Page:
A new, innovative startup from Israel may have the solution to an issue plaguing our political discourse these days: fake news. In its most pernicious form, fake news is intentionally manufactured in order to sway public opinion, influence policies, and even alter elections results.
We can usually identify “simple” fake news since it comes from funny-looking websites. It's often propagated by social media and has no reliable source to back it up. Usually, a simple web search will uncover the fabrication. Beyond fact checkers like Snopes and Politifact, the world's leading tech companies including Google and Facebook have begun new efforts to fight this basic type of fake news.
But what about the more “complex” and controversial cases? What do we do when we hear contradictory voices on mainstream media? Should we believe The New York Times when it chooses to relay an unscrutinized US government analysis on the 2013 chemical attack in Syria? Given their confident--and ultimately discredited--2003 reports on Iraq’s weapons of mass destruction, perhaps not. When you think about it, weren't the reports on Iraqi WMD's not just a sophisticated form of fake news?
To help us navigate through these more complex topics, Israel-based Rootclaim (video) has identified the main reasons why we fail at making sound decisions amid high uncertainty and complexity. They then set out to overcome those problems to help us reach the best conclusions possible.
The basic reason that we fail at reaching sound conclusions for complex problems is that we base our decisions on filtered information, cherry-picked evidence from biased and interested sources, which is implicitly filtered by us. On top of that, there are a slew of situations where human intuition fails us miserably--a topic extensively researched by Israeli Nobel laureate Daniel Kahneman and others.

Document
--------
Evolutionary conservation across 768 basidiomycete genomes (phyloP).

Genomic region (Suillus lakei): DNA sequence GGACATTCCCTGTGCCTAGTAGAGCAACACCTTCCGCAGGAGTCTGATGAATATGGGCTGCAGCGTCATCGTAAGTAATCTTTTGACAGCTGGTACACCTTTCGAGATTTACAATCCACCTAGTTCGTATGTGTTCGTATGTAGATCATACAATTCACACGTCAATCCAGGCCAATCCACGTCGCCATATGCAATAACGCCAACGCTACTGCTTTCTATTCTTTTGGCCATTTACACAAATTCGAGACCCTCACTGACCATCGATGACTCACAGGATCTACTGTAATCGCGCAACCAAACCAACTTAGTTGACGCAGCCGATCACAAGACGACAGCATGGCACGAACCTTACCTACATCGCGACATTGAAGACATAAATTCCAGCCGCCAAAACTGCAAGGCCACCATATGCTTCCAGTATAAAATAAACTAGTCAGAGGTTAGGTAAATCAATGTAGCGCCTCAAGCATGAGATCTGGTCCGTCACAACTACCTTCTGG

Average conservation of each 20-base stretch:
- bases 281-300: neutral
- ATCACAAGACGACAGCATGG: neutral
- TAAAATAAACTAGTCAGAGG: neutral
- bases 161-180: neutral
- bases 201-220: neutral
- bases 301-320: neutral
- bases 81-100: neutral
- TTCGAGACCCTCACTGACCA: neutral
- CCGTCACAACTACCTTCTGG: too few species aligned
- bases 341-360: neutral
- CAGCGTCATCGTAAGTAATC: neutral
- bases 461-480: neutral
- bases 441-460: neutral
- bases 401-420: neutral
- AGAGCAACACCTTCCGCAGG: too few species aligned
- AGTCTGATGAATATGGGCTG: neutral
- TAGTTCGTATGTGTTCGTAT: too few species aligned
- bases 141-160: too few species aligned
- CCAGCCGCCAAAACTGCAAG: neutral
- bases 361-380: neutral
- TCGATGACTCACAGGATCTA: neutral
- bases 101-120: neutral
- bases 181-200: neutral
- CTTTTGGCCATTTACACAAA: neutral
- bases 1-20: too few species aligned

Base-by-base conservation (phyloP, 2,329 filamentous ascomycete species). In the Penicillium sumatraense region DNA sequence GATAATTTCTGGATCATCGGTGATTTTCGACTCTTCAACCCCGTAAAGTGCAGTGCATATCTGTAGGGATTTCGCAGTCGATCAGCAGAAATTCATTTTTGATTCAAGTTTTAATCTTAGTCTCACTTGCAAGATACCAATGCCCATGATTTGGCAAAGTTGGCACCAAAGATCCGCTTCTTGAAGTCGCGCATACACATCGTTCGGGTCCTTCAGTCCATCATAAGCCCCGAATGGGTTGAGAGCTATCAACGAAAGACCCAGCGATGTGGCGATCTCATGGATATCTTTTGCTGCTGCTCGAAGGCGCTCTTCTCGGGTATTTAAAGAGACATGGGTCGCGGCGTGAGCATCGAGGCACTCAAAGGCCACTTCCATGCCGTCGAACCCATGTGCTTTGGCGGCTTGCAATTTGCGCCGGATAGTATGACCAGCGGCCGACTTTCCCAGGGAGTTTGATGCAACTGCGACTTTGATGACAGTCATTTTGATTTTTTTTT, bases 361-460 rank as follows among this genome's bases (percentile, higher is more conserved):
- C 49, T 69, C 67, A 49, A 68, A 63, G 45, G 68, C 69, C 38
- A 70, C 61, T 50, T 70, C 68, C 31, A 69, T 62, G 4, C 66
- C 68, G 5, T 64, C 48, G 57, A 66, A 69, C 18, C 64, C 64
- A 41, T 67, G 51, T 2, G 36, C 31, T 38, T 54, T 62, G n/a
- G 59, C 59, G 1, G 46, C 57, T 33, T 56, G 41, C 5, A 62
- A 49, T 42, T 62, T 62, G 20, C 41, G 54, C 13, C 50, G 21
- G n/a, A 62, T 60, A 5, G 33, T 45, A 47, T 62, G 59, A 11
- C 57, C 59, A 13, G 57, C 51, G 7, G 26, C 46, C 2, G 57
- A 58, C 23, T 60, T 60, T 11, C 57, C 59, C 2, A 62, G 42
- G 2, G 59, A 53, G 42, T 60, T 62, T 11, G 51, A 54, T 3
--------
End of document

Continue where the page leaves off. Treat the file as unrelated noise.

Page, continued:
On any complex issue, intelligent people who have been exposed to the same information still reach different and even contradictory conclusions. Beyond the above mentioned Iraqi WMD fiasco we've seen questionable policy discussions about government spending, the education system, and healthcare. One such example is that more and more people question whether to vaccinate their children, as the controversy around a possible link between vaccines and autism refuses to subside.
It turns out that the human mind cannot deal with high levels of complexity and uncertainty. When we try to analyze many, often contradictory, pieces of evidence with differing levels of reliability, human conclusions often prove incredibly inaccurate.
Rootclaim’s methodology to combat this issue combines mathematical models with human knowledge to reach the most reliable conclusions amid high complexity and uncertainty. These models break down intricate issues into small questions that are answerable by humans, and then uses these answers to reach a conclusion.
The analysis is fully transparent and open to crowd-sourced scrutiny. Anyone can impact an analysis by contributing evidence, rational explanations, past examples, and statistics. Unlike polling or voting, a substantiated claim by one person can beat a weak claim believed by thousands.
Rootclaim has published a number of analyses on its site that shed new light on controversial issues. An analysis of the issue "Who carried out the 2013 chemical attack in Syria?" reached the counter-mainstream conclusion that Obama’s administration likely made the wrong call when accusing Assad of the attack. A look at the question, "What caused the disappearance of Malaysia Airlines flight 370?" suggests that it was likely pilot suicide. Those who followed the Hae Min Lee murder case (covered in the Serial podcasts), may be surprised to learn that Adnan Syed is most likely innocent.
Rootclaim’s co-founders, serial entrepreneur Saar Wilf and Aviv Cohen, who worked together at the Wilf-cofounded Fraud Sciences (acquired by the online payments giant Paypal for $169 million in 2008) hint of future directions for this technology. Enhanced modeling capabilities will be able to encompass policy-related questions, forecasting and decision making, that can be applied to many domains where today intuition and partiality rule.Beyond establishing Rootclaim as a voice of reason for controversies of public interest, they are also considering enterprise applications to address strategic decision making, which is often flawed for exactly the same reasons. After all, even presidents, CEOs, judges, and journalists are only human.